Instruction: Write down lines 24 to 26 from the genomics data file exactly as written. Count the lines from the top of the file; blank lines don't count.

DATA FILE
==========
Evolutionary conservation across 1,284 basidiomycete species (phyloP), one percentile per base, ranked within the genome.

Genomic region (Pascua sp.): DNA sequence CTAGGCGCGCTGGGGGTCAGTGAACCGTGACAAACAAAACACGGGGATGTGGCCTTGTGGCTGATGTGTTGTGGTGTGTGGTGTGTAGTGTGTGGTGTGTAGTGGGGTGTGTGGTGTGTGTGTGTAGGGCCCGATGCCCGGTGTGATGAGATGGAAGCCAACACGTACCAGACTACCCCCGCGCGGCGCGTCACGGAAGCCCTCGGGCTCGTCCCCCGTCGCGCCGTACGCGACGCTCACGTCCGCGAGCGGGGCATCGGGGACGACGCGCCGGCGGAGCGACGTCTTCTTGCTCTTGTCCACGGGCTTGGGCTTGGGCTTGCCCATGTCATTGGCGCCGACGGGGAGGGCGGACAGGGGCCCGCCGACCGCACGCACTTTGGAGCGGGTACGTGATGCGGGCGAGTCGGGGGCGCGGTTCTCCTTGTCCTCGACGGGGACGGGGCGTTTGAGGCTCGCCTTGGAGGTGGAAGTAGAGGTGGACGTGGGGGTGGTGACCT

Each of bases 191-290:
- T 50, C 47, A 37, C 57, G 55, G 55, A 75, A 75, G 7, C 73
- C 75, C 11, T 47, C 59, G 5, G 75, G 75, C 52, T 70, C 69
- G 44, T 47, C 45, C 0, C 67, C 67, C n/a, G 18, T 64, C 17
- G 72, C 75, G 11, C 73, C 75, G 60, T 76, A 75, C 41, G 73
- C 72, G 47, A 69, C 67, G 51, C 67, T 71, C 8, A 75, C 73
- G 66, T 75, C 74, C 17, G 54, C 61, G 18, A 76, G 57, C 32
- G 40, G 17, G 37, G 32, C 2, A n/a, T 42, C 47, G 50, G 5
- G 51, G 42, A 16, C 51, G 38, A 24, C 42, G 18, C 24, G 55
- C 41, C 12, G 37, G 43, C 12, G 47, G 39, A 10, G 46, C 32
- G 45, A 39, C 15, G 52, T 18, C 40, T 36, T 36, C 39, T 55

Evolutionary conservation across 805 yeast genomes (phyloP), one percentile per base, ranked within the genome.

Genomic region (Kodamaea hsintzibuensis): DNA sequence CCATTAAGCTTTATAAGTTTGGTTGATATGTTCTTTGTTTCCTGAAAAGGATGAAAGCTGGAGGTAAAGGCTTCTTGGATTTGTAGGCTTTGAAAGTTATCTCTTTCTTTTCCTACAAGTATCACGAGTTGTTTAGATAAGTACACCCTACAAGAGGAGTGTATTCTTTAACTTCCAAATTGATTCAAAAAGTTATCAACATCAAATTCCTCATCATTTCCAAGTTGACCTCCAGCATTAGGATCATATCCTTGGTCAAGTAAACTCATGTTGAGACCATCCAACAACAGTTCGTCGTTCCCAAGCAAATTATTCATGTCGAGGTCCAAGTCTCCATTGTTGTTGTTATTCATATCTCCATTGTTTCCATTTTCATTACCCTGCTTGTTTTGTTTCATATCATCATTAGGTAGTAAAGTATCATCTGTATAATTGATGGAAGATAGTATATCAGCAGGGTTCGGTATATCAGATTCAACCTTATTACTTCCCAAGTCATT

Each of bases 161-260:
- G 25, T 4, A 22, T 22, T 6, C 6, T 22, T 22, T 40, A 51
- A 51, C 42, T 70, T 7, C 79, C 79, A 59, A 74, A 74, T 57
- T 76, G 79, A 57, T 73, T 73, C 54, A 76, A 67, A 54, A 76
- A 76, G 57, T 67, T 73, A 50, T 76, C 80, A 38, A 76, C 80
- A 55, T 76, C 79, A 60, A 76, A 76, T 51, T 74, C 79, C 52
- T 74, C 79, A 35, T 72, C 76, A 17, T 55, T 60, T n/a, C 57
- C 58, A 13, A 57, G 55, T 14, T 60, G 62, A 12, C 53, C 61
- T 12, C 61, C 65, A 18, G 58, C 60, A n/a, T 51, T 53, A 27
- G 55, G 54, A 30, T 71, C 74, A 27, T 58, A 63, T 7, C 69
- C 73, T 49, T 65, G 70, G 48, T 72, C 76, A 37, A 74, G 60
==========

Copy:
- T 12, C 61, C 65, A 18, G 58, C 60, A n/a, T 51, T 53, A 27
- G 55, G 54, A 30, T 71, C 74, A 27, T 58, A 63, T 7, C 69
- C 73, T 49, T 65, G 70, G 48, T 72, C 76, A 37, A 74, G 60